Unless you setup outside, you will need to catch the ball backhanded. As you reach across and backhand the ball, catch it and again turn your wrist in toward the center of the plate. Catch the ball and give back towards yourself framing the pitch as you do. Keep the motion smooth. If you setup outside and sway, you may be able to catch this pitch without having to reach much across your body. This will give the impression that the ball is closer to the plate than if you have to reach a long way. Of course, the first priority is to catch it cleanly, so don't try to be too fine, especially with runners on base.
The image above is an example of setting up on the outer half of the plate and using a slight sway. Here a pitch that is just off the outside corner has been framed over the plate without much arm movement.
On the pitch that is farther outside, use the same sway technique that you use on the inside pitch described on page 1.
The picture above shows another example of the difference that can be made by setup and swaying.
In example 1, the catcher is setup in the center of the plate and doesn't sway to the pitch but reaches only with his arm. Once the ball is caught, the attempt to frame still leaves the glove off the plate, with a lot of arm movement.
In example 2, the catcher has setup a couple of inches to the outside. As the pitch comes in he has swayed his upper body toward the pitch. Even though he still has to reach for the pitch, the movement is not as drastic as in the first example. After catching the pitch the catcher has started to sway his body back. This and a turn of the wrist allows him to frame a pitch that is a few inches off the plate over the outside corner of the plate. Again, the movement is smooth. By effectively swaying and framing the pitch, you can often stretch the strike zone. Something your pitcher will appreciate.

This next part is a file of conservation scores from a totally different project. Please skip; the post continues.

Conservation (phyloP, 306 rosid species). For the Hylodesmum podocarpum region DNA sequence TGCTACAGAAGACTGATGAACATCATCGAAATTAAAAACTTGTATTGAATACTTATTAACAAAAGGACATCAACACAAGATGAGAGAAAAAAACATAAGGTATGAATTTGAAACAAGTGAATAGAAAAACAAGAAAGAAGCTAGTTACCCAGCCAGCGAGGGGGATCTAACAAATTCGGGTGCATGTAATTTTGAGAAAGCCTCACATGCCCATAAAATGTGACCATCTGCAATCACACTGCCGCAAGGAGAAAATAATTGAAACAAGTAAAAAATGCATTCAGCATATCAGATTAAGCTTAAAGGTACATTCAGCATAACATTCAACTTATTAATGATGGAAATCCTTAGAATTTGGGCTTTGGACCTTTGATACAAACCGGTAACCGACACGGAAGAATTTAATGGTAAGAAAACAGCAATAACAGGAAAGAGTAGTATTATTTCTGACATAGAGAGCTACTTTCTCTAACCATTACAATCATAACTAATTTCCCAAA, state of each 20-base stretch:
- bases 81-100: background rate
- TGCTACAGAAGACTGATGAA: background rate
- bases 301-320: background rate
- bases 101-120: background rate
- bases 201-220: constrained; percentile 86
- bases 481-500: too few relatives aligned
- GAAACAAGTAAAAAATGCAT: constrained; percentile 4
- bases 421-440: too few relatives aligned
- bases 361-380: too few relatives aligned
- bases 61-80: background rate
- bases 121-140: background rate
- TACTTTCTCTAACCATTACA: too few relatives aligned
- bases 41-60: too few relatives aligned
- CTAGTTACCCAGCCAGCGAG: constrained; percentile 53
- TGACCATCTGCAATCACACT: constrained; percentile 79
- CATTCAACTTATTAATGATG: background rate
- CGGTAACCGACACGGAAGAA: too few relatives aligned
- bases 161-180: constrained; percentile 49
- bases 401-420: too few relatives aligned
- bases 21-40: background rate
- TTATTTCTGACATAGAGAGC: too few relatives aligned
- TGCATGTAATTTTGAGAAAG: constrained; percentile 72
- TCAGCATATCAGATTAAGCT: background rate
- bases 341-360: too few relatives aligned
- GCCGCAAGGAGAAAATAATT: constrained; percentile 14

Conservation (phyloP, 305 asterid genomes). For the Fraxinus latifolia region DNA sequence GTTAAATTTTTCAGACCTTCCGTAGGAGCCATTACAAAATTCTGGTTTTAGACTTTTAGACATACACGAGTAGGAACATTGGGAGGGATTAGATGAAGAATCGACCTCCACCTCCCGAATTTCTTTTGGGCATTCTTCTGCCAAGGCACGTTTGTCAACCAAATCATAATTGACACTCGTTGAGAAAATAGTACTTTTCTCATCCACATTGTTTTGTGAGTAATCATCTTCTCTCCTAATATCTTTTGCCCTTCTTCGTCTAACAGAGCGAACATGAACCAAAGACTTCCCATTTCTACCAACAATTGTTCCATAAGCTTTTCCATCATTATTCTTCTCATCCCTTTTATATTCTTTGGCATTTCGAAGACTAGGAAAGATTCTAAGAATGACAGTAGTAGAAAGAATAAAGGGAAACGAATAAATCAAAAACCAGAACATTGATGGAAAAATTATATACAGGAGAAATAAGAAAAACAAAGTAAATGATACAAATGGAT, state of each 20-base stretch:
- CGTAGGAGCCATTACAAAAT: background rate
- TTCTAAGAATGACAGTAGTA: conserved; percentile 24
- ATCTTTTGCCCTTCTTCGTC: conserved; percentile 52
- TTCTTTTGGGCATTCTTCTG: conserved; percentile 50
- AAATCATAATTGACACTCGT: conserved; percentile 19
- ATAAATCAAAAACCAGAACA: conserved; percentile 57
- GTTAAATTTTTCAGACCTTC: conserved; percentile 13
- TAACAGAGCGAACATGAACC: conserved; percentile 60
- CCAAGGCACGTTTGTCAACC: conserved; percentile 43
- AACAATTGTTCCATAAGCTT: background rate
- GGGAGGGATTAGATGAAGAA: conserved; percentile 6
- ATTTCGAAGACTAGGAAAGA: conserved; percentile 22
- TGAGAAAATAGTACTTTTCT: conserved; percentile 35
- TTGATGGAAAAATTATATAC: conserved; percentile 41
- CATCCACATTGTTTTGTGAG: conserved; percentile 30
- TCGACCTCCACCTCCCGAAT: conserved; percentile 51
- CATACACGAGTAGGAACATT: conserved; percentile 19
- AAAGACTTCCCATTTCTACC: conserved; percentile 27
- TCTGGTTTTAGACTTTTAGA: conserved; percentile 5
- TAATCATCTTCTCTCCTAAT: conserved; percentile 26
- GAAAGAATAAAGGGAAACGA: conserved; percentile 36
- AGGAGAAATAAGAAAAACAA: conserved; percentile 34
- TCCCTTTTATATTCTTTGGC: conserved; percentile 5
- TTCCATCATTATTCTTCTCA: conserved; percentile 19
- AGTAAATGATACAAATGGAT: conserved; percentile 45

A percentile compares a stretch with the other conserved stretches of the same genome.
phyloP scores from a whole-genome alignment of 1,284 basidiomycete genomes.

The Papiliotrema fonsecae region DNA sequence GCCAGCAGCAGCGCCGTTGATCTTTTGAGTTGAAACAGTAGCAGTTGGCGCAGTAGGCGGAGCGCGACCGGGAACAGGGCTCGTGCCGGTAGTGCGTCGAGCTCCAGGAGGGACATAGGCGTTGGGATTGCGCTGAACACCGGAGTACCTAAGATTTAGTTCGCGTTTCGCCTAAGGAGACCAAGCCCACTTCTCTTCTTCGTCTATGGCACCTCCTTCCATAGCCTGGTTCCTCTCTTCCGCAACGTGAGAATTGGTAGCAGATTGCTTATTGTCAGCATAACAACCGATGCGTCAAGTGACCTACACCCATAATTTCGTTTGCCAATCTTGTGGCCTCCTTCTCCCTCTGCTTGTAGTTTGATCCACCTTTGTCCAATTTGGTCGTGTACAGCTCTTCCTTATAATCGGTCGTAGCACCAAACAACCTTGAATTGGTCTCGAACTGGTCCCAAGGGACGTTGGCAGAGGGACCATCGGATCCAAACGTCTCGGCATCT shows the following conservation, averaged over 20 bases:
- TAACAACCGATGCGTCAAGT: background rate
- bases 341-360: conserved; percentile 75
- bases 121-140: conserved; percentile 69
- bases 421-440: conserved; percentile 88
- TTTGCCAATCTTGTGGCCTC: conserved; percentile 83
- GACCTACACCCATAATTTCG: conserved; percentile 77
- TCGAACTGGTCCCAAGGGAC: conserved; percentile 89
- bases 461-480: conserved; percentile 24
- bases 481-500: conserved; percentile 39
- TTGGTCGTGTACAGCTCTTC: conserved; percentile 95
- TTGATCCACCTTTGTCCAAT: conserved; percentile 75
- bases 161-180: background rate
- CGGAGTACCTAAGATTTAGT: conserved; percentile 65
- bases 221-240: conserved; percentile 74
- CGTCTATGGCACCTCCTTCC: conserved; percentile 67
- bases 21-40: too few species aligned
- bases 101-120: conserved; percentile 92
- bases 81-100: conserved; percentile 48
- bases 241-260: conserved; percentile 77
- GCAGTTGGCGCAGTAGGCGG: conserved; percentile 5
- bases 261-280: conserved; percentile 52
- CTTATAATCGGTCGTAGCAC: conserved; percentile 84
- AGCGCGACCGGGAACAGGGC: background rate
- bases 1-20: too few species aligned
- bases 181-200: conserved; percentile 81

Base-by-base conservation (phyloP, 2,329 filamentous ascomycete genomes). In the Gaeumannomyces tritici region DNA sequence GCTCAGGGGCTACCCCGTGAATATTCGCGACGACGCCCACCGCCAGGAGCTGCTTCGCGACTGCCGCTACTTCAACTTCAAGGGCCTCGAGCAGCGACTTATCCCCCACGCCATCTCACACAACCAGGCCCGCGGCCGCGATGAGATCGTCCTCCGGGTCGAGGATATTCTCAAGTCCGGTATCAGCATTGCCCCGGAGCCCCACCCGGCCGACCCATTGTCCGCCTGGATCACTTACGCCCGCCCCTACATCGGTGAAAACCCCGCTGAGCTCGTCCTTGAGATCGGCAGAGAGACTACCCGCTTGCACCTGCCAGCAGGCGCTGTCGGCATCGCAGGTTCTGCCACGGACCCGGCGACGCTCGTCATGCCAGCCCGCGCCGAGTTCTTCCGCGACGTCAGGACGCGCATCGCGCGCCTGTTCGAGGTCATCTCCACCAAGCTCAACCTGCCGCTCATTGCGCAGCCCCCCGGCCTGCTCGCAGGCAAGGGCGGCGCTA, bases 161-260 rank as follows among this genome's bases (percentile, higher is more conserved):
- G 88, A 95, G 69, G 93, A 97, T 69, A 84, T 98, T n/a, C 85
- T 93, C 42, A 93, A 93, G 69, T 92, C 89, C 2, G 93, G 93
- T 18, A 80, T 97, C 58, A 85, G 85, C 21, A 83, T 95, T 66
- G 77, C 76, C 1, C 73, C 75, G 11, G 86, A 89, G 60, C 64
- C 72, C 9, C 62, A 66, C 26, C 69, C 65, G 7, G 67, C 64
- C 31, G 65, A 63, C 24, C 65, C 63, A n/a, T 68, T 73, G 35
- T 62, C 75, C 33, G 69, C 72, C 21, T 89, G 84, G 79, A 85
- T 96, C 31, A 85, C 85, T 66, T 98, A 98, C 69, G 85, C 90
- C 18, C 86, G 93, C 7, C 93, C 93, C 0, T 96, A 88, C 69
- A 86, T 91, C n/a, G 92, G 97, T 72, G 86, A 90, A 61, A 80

As has been mentioned several times in this section, framing should be a smooth motion that gives an illusion. I often see young catchers that jerk their glove to the center of the plate after each pitch. All this does is teach the umpire to disregard the position of the glove after the ball is caught. Instead of creating an illusion and allowing the umpire to double check by looking at your glove, he will have to make the call based on his first impression. This type of "framing" can be a detriment to the pitcher rather than a benefit.
The high pitch can be difficult to frame since the umpire has a good view as it comes in. I instruct my catchers to minimize the movement to the wrist when framing this pitch. The reason is that I don't want the umpire to clearly see my catcher drop his arm 2 or 3 inches after catching the ball. We may not get this pitch to be called a strike, but I want the umpire to get the impression that the catcher is keeping the glove where he has caught the ball. This will hopefully help us out on other borderline pitches.
To frame this pitch, move your wrist forward to drop the top of your glove down as you catch the ball.
This pitch is difficult to frame because even if you frame the pitch the umpire may not be able to see your glove. On this pitch, how you catch the ball is more important than how you frame it afterward. Anytime you catch the ball with your glove pointing straight down, you are giving the impression that the ball is low. Obviously this can't be avoided on some pitches, but on that borderline pitch just below the knee, try to catch the ball with your arm horizontal to the ground.
When catching a ball that is already a strike, simply turn your glove slightly in toward the middle of the plate as you catch it. Don't move your arm and your movement shouldn't be extreme. The reason you frame the pitch is so you don't train the umpire that the only time you turn your glove is on a ball. Another reason to frame a strike is to increase the chance of a ball on the corner being called a strike rather than a ball.